Entertainment

Kurt Luedtke, Oscar-winning ‘Out Of Africa’ screenwriter, dies at 80

Screenwriter Kurt Luedtke, known for his Oscar-winning adapted screenplay “Out of Africa,” died on Sunday. He was 80. The Detroit Free Press reported that the Luedtke, who worked at the newspaper during the 1960s and ’70s, passed away after a long illness in a Michigan hospital.

Luedtke, a Michigan native, first worked in journalism before turning his attention to Hollywood in the 1980s with screenwriting credits that include “Absence of Malice” and “Random Hearts.” After graduating from Brown University, the reporter-turned-screenwriter pursued a law degree at the University of Michigan and took on journalism courses at Northwestern University’s Medill School of Journalism.

After Medill, Luedtke went on to report for the Miami Herald as an intern. In 1965, Luedtke moved to the Free Press as a general reporter. During his time at the paper, he reported a number of stories including the Free Press’ Pulitzer Prize-winning coverage of the Detroit riots in 1968.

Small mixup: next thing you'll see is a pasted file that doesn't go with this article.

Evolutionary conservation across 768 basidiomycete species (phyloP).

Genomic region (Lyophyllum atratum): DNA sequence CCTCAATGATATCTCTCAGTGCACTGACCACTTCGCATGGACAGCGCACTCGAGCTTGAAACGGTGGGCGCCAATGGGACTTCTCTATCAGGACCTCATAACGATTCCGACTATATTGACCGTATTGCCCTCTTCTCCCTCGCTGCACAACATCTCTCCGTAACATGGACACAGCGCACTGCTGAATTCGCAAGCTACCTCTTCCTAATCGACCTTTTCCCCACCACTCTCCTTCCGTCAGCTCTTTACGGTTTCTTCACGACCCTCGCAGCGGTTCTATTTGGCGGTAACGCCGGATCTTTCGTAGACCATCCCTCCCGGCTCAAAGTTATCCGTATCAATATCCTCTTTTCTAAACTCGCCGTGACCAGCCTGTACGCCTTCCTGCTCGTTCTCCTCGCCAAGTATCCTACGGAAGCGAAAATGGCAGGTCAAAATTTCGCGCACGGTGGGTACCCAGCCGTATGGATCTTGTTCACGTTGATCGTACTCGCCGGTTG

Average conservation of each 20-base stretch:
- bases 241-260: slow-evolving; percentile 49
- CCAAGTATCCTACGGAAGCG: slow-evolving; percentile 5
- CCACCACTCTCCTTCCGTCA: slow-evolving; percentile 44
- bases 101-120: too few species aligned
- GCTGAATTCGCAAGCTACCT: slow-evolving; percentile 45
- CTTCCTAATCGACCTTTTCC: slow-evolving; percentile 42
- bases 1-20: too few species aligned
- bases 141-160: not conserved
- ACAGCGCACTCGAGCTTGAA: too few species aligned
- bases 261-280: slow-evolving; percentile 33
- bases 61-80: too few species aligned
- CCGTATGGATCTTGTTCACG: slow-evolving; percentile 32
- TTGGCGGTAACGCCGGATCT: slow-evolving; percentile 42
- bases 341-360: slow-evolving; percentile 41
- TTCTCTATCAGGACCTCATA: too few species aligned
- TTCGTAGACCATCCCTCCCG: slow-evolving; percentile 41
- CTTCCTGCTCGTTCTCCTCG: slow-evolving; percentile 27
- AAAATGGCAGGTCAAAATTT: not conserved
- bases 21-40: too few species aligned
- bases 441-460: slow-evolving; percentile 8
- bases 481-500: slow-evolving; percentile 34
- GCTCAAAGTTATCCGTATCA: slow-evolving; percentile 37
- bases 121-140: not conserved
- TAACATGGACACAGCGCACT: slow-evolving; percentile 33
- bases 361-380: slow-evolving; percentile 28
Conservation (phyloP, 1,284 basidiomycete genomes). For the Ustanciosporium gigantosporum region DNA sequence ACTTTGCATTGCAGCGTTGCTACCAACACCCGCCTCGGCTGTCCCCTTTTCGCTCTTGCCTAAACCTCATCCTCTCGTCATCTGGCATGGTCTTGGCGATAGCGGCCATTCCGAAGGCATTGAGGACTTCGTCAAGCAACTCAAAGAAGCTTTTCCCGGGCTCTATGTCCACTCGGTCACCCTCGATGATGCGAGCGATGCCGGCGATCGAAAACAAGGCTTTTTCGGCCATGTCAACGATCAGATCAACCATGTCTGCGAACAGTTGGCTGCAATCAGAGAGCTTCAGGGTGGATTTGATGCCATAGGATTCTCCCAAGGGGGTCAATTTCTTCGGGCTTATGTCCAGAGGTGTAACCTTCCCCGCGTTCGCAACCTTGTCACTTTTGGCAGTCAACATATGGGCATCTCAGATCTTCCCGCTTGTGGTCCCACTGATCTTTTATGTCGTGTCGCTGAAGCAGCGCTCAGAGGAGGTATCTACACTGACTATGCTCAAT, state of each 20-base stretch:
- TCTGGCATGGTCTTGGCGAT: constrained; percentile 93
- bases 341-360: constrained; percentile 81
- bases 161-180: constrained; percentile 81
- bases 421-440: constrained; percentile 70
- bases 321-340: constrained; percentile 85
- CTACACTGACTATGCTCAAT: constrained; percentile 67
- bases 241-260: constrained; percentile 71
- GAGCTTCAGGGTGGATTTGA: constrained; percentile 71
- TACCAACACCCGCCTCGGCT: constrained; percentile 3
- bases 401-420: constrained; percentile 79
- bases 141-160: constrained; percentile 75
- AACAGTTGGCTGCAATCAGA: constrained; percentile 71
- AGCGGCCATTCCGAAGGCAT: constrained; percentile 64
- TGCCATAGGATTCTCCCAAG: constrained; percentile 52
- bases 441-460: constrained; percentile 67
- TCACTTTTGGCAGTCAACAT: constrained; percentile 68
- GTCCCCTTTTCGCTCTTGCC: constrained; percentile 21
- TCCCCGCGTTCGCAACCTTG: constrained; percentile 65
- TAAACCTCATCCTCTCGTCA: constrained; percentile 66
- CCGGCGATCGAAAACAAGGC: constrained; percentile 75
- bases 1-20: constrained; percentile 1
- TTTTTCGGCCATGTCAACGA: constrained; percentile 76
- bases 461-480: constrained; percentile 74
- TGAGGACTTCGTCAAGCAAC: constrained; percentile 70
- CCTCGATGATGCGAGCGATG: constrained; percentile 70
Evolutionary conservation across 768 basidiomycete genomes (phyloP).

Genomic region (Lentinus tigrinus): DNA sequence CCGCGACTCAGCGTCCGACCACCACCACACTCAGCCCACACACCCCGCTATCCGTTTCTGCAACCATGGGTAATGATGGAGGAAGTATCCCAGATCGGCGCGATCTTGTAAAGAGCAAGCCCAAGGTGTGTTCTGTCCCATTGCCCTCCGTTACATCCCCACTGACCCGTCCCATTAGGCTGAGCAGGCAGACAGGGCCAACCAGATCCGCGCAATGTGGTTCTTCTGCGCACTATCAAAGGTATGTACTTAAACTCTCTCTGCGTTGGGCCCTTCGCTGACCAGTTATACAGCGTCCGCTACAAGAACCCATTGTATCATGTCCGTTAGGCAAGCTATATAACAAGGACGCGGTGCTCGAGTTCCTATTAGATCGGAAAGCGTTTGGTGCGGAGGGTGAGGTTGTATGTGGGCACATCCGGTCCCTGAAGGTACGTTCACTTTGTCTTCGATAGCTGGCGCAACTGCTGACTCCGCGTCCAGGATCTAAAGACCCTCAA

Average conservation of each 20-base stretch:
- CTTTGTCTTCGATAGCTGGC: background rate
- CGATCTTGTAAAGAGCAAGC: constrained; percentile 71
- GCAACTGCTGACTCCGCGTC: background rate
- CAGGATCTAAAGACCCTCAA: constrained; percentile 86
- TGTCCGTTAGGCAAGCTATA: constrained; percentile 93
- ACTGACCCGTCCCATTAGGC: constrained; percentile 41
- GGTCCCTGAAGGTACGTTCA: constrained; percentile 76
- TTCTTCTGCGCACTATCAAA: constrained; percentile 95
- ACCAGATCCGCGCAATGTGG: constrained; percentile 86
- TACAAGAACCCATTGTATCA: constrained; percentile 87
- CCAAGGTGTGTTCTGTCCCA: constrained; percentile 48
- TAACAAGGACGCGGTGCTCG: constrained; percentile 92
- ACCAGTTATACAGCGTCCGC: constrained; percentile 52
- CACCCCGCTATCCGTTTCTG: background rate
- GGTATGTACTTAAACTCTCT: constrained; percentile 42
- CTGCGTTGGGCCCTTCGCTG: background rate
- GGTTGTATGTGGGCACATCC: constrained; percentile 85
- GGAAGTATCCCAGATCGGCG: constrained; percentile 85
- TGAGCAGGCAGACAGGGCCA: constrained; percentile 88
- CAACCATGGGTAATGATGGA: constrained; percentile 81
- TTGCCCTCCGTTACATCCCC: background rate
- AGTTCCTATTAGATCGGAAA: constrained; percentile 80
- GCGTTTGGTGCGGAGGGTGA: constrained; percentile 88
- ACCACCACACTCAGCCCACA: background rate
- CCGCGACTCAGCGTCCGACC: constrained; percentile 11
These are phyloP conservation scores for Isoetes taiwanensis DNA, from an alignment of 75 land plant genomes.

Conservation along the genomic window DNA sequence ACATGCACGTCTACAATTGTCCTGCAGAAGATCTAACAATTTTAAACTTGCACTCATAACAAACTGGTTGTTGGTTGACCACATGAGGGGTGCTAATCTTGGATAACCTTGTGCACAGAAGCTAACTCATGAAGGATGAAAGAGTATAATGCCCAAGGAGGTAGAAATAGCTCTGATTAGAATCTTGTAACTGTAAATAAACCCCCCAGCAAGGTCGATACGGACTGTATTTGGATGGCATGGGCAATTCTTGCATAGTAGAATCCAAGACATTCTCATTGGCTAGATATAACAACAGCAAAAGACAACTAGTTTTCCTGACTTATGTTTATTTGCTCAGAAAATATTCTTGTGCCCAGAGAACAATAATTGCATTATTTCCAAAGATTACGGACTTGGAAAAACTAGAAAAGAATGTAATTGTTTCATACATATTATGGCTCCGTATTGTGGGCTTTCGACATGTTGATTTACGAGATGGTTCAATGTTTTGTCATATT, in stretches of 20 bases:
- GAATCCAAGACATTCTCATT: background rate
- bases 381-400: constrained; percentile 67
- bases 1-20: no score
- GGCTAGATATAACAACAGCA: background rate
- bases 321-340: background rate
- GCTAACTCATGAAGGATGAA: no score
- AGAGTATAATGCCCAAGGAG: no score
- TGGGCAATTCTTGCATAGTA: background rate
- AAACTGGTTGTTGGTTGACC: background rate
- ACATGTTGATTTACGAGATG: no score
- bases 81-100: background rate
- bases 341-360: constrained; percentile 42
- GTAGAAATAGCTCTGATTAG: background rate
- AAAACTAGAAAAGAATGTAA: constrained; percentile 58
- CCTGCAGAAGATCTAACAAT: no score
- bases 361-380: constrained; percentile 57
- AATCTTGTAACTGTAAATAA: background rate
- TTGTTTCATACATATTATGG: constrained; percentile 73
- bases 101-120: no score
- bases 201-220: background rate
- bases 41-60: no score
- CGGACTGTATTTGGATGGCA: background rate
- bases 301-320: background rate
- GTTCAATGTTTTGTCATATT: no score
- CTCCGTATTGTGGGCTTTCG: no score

After rising up the ranks at the Free Press, Luedtke left the Michigan newspaper in 1978 and pivoted towards film work. His first Hollywood screenplay was “Absence of Malice,” the Paul Newman- and Sally Field-led drama directed by Sydney Pollack about a prosecutor’s plans to get back at a local paper for a seemingly false story.

His sophomore Hollywood project, “Out of Africa,” brought him the Oscar statuette in 1986. The screenwriter’s second venture with Pollack starred Meryl Streep and Robert Redford as lovers in 20th century colonial Kenya. Out of Africa won a total of seven Academy Awards in 1986, including the Best Picture prize.

Luedtke’s final writing project, once again with Pollack, was the Harrison Ford-starrer “Random Hearts.” The 1999 film features Ford and Kristin Scott Thomas as a man and woman whose love lives are more intertwined that they’d like.

Apart from his writing credits, Luedtke appeared as himself in “Naked Hollywood,” a documentary about Pollack’s 1968 film, and a documentary short for “Absence of Malice.”

He is survived by his wife Eleanor.

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